Professional Development: What The People Want
By Chad Townes
From the October 2013 issue of Today’s Facility Manager
Facility managers (fms) in convention centers and other large facilities are quickly adapting to a new reality. In today’s hyperconnected environment, networking opportunities are only as good as the communications networks supporting them. The simple truth: People depend on having reliable mobile Internet connections for their smartphones, tablets, and other digital gadgets just about everywhere. While conventions are opportunities for valuable face-to-face interaction, those attending are also posting to social channels about a speaker’s insights, keeping up with projects back at the office, or surfing the web for the best location to meet a new contact for dinner.
While convention centers and other large event venues offer distinct business and leisure environments, this means thousands of people in a centralized area are trying to connect online at once. Fms know that delivering excellent mobile Internet connectivity within a large (often concrete) building is not a simple task. And since many facilities are fully or partially underground, this tends to block signals from nearby cell towers, resulting in spotty cell service within the venue. This creates a substantial challenge for facility owners trying to compete in an increasingly mobile environment.
To cover a large facility with a strong mobile network fully, venues need technology beyond what is provided by traditional cell towers. Unfortunately, there is not one cookie cutter solution since no two buildings have the same layout, coverage needs, geography, or regional wireless spectrum availability. So how do fms provide a high level of mobile connectivity within the confines of a convention center or other large building?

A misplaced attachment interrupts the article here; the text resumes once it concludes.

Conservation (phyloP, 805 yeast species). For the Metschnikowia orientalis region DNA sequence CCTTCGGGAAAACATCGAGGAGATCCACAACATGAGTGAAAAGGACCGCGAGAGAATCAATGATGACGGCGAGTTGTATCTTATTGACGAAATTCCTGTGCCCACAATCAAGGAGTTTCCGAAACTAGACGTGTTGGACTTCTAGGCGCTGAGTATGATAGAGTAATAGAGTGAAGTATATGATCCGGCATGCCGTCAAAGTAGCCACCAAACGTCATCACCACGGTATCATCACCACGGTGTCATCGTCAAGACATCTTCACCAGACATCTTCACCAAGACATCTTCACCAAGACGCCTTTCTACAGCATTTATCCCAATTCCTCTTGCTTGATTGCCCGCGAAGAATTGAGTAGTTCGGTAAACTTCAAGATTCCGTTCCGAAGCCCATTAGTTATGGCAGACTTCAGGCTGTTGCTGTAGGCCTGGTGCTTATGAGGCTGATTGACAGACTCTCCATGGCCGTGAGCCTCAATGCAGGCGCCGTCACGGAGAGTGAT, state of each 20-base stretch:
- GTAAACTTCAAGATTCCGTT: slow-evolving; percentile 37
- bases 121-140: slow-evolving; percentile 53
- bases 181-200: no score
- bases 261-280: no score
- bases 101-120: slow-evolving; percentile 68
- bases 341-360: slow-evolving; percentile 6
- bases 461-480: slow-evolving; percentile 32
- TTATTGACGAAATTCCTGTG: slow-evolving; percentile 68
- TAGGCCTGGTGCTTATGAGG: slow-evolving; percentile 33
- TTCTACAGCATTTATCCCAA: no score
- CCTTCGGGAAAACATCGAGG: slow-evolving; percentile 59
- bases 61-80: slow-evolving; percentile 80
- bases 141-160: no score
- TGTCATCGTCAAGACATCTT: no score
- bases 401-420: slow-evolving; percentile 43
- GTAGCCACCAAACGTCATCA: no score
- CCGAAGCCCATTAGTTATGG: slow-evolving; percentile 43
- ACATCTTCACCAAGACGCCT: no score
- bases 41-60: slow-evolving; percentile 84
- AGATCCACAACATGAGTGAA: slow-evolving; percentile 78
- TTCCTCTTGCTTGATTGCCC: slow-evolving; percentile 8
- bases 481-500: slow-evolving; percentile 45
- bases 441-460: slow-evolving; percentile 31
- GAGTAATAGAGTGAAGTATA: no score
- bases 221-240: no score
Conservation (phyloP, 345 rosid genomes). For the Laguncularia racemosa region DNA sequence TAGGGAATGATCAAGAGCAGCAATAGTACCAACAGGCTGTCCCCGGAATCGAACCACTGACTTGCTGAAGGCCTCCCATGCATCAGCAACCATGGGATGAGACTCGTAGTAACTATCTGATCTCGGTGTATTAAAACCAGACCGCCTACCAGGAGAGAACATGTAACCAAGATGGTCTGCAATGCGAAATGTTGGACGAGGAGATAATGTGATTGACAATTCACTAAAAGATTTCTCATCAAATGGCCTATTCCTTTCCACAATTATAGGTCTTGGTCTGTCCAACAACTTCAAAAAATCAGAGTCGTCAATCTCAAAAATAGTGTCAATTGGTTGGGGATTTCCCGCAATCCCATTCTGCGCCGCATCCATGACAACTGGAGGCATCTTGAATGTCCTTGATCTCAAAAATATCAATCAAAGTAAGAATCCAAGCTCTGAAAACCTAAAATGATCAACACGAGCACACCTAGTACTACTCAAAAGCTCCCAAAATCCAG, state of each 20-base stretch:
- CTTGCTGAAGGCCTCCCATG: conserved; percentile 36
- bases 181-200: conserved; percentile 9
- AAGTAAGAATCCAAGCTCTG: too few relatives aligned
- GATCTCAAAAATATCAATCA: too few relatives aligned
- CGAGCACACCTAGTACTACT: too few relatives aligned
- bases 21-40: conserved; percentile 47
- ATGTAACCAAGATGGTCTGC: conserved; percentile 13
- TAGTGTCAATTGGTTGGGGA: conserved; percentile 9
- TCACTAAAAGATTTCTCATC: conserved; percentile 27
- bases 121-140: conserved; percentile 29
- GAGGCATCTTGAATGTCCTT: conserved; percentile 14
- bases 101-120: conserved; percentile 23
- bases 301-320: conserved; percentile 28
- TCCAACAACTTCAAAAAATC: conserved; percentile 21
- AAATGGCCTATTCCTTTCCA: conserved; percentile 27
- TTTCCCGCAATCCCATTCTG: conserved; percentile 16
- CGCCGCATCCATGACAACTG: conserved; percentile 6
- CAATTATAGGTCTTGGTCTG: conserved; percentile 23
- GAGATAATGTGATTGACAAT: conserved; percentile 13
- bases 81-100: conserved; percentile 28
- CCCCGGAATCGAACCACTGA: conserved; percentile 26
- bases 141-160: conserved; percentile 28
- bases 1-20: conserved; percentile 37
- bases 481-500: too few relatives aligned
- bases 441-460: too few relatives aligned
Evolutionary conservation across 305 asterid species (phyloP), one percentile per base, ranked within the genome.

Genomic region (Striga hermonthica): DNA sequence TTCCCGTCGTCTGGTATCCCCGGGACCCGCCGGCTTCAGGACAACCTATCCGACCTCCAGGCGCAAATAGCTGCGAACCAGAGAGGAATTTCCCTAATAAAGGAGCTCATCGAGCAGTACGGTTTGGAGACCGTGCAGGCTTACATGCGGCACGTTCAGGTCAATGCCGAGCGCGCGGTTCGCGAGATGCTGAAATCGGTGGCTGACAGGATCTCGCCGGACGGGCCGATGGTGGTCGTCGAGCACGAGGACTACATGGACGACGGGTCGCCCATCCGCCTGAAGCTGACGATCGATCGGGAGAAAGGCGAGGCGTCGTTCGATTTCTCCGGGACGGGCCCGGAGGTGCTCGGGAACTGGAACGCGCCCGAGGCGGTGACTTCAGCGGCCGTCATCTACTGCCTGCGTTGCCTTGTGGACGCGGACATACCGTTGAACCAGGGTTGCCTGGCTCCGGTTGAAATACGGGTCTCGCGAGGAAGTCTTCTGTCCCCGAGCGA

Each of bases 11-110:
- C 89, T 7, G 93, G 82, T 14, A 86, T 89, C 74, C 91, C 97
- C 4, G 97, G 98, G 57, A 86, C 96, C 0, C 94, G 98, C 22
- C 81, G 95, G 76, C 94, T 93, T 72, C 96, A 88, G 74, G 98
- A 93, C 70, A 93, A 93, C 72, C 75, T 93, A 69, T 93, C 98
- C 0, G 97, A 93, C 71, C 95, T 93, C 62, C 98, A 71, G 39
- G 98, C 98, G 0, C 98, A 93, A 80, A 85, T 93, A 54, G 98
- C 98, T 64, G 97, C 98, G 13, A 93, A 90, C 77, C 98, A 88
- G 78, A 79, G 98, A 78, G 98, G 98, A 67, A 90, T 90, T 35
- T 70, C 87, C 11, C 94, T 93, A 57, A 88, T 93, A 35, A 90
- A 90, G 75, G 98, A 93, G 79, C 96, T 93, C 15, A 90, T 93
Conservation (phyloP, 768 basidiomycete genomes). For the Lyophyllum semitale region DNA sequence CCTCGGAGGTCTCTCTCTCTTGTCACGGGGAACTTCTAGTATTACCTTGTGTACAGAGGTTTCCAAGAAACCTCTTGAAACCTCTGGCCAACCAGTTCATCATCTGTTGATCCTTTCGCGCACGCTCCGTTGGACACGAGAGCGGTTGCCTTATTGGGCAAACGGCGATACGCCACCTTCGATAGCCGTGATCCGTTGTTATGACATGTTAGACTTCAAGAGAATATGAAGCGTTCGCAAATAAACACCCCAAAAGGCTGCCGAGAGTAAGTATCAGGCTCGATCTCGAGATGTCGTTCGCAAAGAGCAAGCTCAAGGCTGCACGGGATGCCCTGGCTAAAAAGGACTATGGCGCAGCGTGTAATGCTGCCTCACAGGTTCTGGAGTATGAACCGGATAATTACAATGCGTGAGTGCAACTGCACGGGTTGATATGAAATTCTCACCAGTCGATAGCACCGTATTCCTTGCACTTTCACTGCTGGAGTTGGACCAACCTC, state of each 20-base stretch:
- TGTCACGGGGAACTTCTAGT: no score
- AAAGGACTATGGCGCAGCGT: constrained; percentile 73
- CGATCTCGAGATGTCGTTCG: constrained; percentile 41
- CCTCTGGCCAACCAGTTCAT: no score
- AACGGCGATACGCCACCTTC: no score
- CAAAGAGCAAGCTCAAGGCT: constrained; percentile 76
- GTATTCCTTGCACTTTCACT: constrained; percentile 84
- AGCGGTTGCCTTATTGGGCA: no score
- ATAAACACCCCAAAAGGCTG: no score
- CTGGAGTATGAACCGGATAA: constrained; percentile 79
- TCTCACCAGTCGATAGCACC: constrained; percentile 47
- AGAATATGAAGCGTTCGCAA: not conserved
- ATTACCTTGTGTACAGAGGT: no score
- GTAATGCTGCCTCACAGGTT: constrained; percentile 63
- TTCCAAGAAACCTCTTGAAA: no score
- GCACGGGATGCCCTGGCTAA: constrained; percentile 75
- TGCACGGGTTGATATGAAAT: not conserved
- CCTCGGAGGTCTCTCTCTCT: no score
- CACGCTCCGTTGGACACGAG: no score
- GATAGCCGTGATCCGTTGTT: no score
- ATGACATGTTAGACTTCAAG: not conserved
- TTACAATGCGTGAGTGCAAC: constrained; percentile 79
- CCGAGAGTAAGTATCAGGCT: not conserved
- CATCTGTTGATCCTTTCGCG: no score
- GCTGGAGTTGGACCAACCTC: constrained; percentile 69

One solution facility professionals are having success with is a network technology called a distributed antenna system (DAS). A DAS is a customized network of small antennas designed to enhance network capacity and wireless service within a geographic area or large building where crowd density would normally overload the existing wireless network.
How It Works
The DAS works by splitting up a facility into zones, ranging from a dozen to multiple dozens, depending on the size and density of the venue. The number of zones in a venue varies based on a wide range of factors, including the architecture of the building, expected network volume, and traffic flow. For example, there may be more zones needed in areas such as the convention center show floor or near the entrance where people tend to congregate. Each “zone” then gets its own cell antenna, in order to amplify coverage within the venue.
Once within the range of a DAS, the customers of mobile carriers joined to this system are automatically connected to the network. The DAS helps ensure that both attendees and organizers are able to stay connected throughout an event by bolstering the wireless signal.